Last week, we solicited your questions for Ray Fisman and Tim Sullivan, authors of The Org: The Underlying Logic of the Office. Below you will find their very interesting answers. Thanks to all for playing along, and especially to Fisman and Sullivan.
Q. I work in an office with stark contrasts in the cultures of different departments. Has there been research on the success/failures of forcing departments to assimilate/work together more? –Drew
A. A 2003 experiment by economists Colin Camerer and Roberto Weber was designed to speak to exactly the question you’re asking: What are the challenges of cross-cultural interaction, and what difficulties present themselves when two distinct cultures are forced together?
Each participant in their experiment viewed a matrix of sixteen office scenes on a computer screen. The participants were randomly paired up and put in the roles of “manager” and “employee.” Managers’ screens highlighted and numbered eight of the pictures. Their job was to communicate to the employee, through instant messaging, the eight highlighted scenes in order. The employee had to identify the picture the manager was describing. Simple enough. Read More »
If these topics interest you even a little bit, then you might want to check out The Org: The Underlying Logic of the Office, a new book by Ray Fisman and Tim Sullivan. Fisman, who has appeared on the blog before, teaches at Columbia, writes at Slate, and is the co-author of Economic Gangsters; Sullivan is the editorial director of Harvard Business Review Press. Read More »
There are two broad shifts that account for much of this decline: globalization and computerization. From T-shirts to toys, manufacturing jobs have migrated to low-wage countries like Vietnam, Bangladesh, and of course China. Meanwhile, many of the tasks that might have been done by middle-income Americans employed as bookkeepers or middle managers have been replaced by spreadsheets and data algorithms.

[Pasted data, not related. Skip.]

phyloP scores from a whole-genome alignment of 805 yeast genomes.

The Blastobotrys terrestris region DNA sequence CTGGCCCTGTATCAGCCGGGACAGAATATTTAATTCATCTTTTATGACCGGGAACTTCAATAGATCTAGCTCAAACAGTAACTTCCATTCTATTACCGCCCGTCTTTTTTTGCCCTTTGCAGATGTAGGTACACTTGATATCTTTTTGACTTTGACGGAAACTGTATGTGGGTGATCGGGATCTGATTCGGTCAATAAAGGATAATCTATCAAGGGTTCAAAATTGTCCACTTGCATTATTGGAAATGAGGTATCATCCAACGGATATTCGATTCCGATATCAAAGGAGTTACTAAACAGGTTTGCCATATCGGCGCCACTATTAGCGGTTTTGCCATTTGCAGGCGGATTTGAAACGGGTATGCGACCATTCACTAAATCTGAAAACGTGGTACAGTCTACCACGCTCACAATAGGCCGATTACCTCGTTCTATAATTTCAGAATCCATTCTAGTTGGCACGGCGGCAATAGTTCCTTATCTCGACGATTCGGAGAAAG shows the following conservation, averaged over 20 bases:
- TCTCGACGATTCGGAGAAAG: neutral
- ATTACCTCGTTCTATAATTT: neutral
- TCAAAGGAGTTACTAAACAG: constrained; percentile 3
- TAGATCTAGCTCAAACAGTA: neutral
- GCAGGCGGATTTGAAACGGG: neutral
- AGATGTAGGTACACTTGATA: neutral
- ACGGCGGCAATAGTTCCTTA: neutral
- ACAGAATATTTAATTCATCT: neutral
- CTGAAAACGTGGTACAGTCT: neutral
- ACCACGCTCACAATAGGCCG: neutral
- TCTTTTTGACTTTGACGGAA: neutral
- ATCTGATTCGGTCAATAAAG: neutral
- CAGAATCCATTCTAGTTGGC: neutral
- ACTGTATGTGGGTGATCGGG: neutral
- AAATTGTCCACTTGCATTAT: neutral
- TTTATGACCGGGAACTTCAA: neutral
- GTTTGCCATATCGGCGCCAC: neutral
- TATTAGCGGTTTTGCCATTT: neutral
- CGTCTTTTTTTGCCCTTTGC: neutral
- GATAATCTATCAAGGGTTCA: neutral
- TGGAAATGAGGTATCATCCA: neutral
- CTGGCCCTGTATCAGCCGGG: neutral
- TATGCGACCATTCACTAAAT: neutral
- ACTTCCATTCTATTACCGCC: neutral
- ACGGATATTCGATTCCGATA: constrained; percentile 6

Fisman argues that in order to succeed in the new economy, American workers need to shift away from construction and manufacturing jobs to “high touch” professions. “If jobs are being lost to low-wage Indians and computer programs, then what today’s worker needs is a set of skills that offers the personal touch and judgment that can’t be provided by a machine or someone 12 time zones away,” writes Fisman.
Forbes‘s Jon Bruner has made a cool map of economists Raymond Fisman and Edward Miguel‘s paper “Cultures of Corruption: Evidence From Diplomatic Parking Tickets” (noted here earlier). The paper measured diplomats who used their immunity to dodge parking fines, resulting in a list of violations per U.N. diplomat. Kuwait tops the list at 246 violations per diplomat. The map is paired with corruption scores from Transparency International, Bruner notes:
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Fisman and Miguel set out to use the parking data to understand the impact of social norms on official corruption. The idea is that diplomatic parking violations are essentially consequence free, except for any approbation that might come from the diplomat’s home state. A political culture that doesn’t mind its diplomats racking up parking tickets might not mind outright corruption.
The economists Eric Gould and Todd Kaplan have used data to evaluate Jose Canseco’s claim that he taught many teammates to use steroids and growth hormones. Read More »
For businesses, some kinds of corruption are better than others. Read More »
In response to allegations of vote-trading and home-country bias among figure-skating judges at the 2002 Winter Olympics in Salt Lake, the International Skating Union changed judging procedures. But have those reforms been effective? Read More »
The U.S. has spent more than $5 billion on military and anti-narcotics aid for Colombia in recent years. In a new article for Slate, Ray Fisman points to a new paper that analyzes conflict and coca production in areas with and without Army bases to determine the impact of all that aid. Read More »